A senior Japanese official says democracies should wake up to China’s attempts to encroach on Taiwan and be ready to deter Beijing from crossing that red line.
Japanese Deputy Defense Minister Yasuhide Nakayama attended a seminar at the Hudson Institute, a Washington think tank, via video on Monday (June 28, 2021). He called the “democratic state” of Taiwan not only an ally of Japan, but also a brother and part of the same extended family, but China’s military threat to Taiwan is intensifying, including constant live military exercises throughout Taiwan’s periphery.
Nakayama said that “we must wake up” to China’s attempts to seize Taiwan because of its proximity to the Japanese island of Okinawa, where a U.S. military base is located.
He added that China is strengthening its military cooperation with Russia, which will further increase the military threat to Taiwan, to Japan and even to the United States.
In front of the American audience and viewers, Yasuhide Nakayama said at the seminar that Japan wants a stronger U.S. military to deter Beijing’s aggression. He also reiterated Defense Minister Nobuo Kishi’s recent decision that Japan will no longer limit defense spending to one percent of GDP and that the level of defense spending will be determined by the level of security threat.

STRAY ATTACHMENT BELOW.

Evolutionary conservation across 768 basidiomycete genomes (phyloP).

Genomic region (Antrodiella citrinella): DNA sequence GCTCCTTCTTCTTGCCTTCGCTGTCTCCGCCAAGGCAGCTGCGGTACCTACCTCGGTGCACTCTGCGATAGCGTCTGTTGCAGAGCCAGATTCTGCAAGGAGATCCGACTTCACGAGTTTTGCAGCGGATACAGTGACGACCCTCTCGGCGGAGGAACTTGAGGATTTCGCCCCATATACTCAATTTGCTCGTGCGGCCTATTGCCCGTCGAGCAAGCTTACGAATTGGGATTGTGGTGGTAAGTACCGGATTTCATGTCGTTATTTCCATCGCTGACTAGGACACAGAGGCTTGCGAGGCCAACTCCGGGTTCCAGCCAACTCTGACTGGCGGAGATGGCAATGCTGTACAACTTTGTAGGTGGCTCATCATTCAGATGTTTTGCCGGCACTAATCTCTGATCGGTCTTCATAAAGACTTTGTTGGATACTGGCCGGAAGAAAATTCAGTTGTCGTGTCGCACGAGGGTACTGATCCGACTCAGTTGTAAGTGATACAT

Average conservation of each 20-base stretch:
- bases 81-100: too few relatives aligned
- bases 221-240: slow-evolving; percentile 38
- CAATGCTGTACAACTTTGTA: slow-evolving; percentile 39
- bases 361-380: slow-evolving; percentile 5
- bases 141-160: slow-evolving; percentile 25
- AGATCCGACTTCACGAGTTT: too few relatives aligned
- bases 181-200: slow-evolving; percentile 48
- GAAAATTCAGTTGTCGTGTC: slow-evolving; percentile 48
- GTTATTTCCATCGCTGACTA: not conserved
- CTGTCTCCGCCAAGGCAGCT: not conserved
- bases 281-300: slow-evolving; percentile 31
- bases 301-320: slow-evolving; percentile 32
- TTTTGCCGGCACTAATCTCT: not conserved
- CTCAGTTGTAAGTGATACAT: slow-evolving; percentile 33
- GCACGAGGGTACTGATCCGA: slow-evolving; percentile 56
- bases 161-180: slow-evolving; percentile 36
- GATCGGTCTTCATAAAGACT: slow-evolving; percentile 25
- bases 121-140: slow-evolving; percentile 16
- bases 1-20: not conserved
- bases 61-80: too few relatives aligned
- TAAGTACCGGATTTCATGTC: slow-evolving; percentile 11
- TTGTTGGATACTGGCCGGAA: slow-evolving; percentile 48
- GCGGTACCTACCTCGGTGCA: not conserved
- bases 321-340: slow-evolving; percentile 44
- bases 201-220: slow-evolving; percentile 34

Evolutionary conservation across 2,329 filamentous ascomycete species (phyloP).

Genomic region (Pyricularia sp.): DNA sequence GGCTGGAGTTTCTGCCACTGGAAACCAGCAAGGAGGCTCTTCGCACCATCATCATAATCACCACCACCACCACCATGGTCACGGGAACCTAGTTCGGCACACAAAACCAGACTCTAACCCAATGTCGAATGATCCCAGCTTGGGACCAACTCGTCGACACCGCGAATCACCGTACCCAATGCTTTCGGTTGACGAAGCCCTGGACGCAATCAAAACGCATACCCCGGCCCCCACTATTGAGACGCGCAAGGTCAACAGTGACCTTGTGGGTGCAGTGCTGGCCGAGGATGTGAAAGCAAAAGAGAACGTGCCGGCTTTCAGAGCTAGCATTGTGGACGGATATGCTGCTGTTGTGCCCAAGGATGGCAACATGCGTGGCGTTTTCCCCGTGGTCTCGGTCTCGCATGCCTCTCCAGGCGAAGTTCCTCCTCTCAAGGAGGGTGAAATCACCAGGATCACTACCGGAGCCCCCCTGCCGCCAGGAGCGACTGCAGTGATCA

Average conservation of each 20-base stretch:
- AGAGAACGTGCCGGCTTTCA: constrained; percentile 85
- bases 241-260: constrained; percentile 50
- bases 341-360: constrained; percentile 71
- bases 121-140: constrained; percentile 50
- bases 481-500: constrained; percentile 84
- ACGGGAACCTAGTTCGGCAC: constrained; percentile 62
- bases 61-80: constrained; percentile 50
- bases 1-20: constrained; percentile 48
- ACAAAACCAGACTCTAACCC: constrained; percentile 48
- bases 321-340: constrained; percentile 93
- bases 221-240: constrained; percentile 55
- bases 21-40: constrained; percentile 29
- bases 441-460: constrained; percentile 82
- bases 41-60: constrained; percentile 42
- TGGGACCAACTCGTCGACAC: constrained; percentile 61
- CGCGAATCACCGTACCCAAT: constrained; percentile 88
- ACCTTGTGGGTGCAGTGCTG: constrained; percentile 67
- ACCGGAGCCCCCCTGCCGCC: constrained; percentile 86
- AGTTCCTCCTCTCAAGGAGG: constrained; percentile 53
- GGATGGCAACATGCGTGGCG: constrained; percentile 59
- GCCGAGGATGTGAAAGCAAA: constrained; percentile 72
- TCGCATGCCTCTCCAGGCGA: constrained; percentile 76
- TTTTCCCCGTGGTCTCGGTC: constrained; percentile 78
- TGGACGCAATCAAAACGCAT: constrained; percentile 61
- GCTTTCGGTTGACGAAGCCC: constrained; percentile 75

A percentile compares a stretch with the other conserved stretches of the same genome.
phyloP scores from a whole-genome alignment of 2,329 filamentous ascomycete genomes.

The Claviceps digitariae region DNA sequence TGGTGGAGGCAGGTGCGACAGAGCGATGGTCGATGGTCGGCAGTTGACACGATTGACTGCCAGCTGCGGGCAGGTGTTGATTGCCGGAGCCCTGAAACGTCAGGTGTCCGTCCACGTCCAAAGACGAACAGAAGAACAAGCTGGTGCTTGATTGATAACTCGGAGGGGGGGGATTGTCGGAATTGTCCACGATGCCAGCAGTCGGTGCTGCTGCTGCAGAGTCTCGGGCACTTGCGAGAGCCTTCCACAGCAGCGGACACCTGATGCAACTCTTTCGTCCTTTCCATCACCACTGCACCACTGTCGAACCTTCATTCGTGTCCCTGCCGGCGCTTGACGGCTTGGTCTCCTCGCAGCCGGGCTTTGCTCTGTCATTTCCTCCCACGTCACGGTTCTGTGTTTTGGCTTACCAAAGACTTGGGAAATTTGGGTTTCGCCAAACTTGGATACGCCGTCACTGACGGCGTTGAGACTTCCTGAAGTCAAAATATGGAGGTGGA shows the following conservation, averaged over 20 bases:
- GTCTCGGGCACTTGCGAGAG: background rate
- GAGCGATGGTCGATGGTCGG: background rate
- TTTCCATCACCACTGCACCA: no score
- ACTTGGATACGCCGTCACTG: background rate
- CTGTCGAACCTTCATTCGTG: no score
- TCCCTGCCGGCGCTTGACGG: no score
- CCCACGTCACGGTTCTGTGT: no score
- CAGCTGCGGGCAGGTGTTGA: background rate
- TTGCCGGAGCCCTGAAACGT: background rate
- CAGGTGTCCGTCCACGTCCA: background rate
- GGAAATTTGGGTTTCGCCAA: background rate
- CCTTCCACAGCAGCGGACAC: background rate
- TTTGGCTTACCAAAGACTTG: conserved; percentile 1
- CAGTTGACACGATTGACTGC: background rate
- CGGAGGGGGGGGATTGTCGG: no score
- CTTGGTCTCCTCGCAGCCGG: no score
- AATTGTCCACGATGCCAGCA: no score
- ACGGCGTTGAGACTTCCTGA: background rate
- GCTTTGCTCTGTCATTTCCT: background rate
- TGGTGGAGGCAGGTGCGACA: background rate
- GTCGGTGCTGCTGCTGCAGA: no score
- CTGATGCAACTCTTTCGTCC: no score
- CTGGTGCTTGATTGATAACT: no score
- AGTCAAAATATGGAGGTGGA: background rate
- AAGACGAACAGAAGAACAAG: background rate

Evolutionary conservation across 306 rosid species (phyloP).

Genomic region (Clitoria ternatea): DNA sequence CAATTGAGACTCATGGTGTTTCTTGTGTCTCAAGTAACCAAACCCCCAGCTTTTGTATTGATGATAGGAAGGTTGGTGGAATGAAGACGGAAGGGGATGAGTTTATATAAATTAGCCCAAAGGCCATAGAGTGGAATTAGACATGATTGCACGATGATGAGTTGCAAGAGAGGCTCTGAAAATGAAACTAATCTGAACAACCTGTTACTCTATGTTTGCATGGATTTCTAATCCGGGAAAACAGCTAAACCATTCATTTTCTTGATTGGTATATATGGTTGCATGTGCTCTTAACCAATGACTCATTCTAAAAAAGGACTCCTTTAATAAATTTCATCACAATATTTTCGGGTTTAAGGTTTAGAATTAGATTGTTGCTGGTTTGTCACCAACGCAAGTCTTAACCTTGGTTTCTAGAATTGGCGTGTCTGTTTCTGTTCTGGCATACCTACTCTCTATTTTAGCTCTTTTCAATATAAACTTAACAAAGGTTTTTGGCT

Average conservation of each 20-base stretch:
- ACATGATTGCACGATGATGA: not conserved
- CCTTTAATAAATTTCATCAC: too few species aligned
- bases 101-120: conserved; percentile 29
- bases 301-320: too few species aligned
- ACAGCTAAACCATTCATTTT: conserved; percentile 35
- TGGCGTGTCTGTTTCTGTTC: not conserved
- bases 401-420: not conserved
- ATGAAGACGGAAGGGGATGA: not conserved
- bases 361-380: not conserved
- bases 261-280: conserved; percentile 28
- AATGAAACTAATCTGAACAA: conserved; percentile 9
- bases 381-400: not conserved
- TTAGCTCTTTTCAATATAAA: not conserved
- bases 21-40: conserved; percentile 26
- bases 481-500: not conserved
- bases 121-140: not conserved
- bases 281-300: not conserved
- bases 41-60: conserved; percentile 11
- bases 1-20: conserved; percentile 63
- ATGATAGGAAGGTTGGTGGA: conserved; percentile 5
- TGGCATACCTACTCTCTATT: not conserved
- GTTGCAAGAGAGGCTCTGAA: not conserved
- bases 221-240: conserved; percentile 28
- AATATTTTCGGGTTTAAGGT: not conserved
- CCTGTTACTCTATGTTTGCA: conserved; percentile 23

In Beijing, Chinese Foreign Ministry spokesman Wang Wenbin said the Japanese vice defense minister’s remarks “seriously violate Japan’s repeated solemn commitment not to consider Taiwan a country” and “exaggerate the so-called China threat with sinister intentions. The Chinese side has already lodged serious representations with the Japanese side.
The joint statement issued by Japanese Prime Minister Yoshihide Suga following his visit to the White House in April this year at the U.S.-Japan Leaders Summit emphasized the importance of peace and stability across the Taiwan Strait, which also drew strong opposition from China.
Since then, at a plenary session of the Japanese House of Representatives, a member of the opposition party asked whether Japan would become militarily involved in Taiwan Strait-related issues in line with the U.S. military strategy to confront China. Suga responded that the U.S.-Japanese statement mentioned Taiwan “not as a precondition for military involvement.